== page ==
Heartland Farms

Heartland Farms workers harvest cannabis plants. Inset: Stems and leaves are trimmed from cannabis bud, or flower — the smokeable part of the plant.

The skunky sweet smell of fresh cannabis hangs in the air as workers trim and tend to plants at Heartland Farms’ new building, an expansion from its current location, both south of Tulsa. The staff has grown to 27 people.

Rooms are being outfitted with climate-control technology to create the optimal growing environment for cannabis plants in the “flower rooms” — from the refrigerator-grade insulated panel walls to the humidifiers, high-pressure sodium lights and LEDs. 

The lights are on for 12 hours and off for 12 hours, explains Chris Elias, Heartland Farms’ head grower. Depending on how much light they receive, the plants create a hormone that triggers the flowering process, so controlling light is key. Humidity is changed as the bud, or flower, develops, Elias explains. “Plants like it humid, and then (we) slowly taper down into cooler and drier temperatures as soon as the bud starts forming.”

Construction on the new flower rooms should be finished in a week or so, Elias says. When a room is full, it will be home to 400-600 plants. In about nine weeks, one room could yield around 100 pounds — or more or less; it just depends on the strain, Elias says.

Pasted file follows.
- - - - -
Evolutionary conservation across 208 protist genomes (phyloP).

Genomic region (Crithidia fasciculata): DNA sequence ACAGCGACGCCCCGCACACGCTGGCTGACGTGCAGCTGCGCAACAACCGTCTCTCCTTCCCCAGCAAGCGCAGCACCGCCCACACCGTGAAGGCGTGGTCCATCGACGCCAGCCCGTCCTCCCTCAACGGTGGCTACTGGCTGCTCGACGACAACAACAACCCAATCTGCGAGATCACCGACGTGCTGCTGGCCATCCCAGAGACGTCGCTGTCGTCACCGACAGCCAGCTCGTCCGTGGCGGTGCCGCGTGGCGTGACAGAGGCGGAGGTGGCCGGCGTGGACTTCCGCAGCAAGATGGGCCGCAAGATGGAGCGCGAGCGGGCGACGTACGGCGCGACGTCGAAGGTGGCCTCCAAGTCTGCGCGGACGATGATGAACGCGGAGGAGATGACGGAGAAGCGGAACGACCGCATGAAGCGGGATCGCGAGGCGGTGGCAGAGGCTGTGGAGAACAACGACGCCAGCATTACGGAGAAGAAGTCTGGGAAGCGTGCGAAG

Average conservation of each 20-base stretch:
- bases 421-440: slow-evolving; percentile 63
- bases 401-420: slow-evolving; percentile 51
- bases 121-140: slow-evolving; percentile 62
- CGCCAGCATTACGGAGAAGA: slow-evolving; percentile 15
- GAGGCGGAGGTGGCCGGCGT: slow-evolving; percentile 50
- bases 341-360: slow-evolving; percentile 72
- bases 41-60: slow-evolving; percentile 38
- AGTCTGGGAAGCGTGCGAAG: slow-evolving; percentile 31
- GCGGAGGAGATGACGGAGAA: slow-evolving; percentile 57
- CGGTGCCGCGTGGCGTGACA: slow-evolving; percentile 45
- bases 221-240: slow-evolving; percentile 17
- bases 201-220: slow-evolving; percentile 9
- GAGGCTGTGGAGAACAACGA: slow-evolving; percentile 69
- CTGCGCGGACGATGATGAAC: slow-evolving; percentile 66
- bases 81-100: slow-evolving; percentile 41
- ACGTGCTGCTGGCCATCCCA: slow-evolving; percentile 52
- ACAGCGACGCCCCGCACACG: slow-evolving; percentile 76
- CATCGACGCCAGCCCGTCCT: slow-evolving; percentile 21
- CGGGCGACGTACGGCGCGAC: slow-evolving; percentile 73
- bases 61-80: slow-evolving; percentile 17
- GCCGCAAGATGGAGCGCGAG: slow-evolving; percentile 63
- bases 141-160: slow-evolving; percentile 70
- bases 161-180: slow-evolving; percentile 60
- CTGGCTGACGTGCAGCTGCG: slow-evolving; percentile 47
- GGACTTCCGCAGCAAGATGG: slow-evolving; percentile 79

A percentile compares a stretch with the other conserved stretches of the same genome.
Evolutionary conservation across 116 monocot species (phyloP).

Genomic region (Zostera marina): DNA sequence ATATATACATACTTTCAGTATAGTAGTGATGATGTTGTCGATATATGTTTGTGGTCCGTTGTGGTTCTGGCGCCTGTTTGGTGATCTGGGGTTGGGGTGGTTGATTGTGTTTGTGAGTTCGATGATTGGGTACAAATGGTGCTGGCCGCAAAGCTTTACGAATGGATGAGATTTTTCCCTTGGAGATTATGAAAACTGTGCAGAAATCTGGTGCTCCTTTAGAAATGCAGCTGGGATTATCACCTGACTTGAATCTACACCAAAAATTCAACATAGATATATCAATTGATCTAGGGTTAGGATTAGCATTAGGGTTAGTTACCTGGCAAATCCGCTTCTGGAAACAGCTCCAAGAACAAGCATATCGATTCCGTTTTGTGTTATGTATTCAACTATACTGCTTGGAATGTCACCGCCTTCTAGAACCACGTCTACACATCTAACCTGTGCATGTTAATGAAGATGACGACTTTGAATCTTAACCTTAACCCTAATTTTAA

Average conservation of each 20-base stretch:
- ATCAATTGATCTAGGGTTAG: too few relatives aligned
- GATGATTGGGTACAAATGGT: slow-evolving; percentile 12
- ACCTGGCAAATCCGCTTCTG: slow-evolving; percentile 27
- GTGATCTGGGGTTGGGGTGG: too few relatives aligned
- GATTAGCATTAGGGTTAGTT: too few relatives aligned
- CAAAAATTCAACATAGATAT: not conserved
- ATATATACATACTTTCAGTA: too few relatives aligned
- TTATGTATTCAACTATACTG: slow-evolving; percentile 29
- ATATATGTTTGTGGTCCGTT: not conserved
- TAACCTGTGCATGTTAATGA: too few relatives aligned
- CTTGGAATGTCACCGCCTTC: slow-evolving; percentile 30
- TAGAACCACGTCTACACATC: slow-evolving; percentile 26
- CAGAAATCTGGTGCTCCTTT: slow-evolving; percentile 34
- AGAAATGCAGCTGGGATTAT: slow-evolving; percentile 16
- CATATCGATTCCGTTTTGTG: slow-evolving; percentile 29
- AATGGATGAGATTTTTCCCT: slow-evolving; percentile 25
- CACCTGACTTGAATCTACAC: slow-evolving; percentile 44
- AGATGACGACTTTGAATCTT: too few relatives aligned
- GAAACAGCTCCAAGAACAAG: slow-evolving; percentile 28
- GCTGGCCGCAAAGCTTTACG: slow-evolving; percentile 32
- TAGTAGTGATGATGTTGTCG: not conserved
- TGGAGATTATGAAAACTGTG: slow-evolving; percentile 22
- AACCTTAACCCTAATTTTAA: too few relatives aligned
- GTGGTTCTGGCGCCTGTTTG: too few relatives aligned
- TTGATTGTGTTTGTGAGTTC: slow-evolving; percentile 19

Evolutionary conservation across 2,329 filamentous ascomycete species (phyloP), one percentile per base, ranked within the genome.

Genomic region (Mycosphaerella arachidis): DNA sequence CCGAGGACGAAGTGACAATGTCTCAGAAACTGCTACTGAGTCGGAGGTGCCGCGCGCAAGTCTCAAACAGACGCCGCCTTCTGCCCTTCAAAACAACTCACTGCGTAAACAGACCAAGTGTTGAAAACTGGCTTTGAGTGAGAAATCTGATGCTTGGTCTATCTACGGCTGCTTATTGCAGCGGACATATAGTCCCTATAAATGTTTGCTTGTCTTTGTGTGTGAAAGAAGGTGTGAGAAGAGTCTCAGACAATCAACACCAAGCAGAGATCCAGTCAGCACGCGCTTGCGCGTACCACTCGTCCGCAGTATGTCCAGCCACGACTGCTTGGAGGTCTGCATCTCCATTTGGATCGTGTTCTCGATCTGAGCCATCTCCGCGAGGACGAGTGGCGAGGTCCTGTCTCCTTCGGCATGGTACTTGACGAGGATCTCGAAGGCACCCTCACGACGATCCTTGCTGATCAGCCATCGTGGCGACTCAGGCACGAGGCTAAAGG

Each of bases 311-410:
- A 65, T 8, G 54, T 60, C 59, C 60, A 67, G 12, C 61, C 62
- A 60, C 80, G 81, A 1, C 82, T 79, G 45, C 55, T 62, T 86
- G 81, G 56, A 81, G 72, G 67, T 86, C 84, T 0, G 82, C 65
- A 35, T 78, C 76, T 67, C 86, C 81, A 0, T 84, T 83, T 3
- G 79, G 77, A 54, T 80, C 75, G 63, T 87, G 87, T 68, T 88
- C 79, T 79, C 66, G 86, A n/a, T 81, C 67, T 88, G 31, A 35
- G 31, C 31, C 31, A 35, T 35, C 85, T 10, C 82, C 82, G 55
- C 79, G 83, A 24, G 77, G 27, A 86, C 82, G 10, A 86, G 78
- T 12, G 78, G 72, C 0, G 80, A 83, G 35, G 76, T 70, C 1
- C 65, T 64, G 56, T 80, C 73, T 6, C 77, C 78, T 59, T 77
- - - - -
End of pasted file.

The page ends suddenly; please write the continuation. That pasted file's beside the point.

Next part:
It’s toasty in “the veg room” where the mother plants and their clones, or baby plants, are kept. Lights are on for 18 hours a day to keep plants in their vegetative state, preventing them from flowering too early. When they’re the desired size, the plants are transferred to the flower rooms, where the temperature starts high and then is tapered down.

Elias uses the mother plants to propagate new plants. A cutting from the mother plant is placed in a substrate of rock wool and taken to another room, where clones grow until they’re rooted. When white roots shoot out in 12-14 days, the plant is ready to be transferred to the veg room, Elias explains. 

While Elias spends most of his time tending to the plants, his partner Patrick Dickey spends his time tending to the business. Elias and Dickey run Heartland Farms together, along with some other partners. Elias manages the home front, and Dickey spends most of his day on the road looking for places to distribute Heartland Farms cannabis. One of its more popular strains is the XJ-13, a sativa-

dominant hybrid, Dickey says. 

Dickey and Elias grew up in the same neighborhood and have been friends since elementary school. The duo has been growing for about 15 years, starting with small grow operations in Colorado. “About six years ago, we moved out to California and started growing on a large scale, started building out big warehouses,” Elias says. They helped build a Los Angeles cannabis company, which started with four employees and has grown to more than 160 employees. “Some of the best growers out in California are from Tulsa,” Dickey says.


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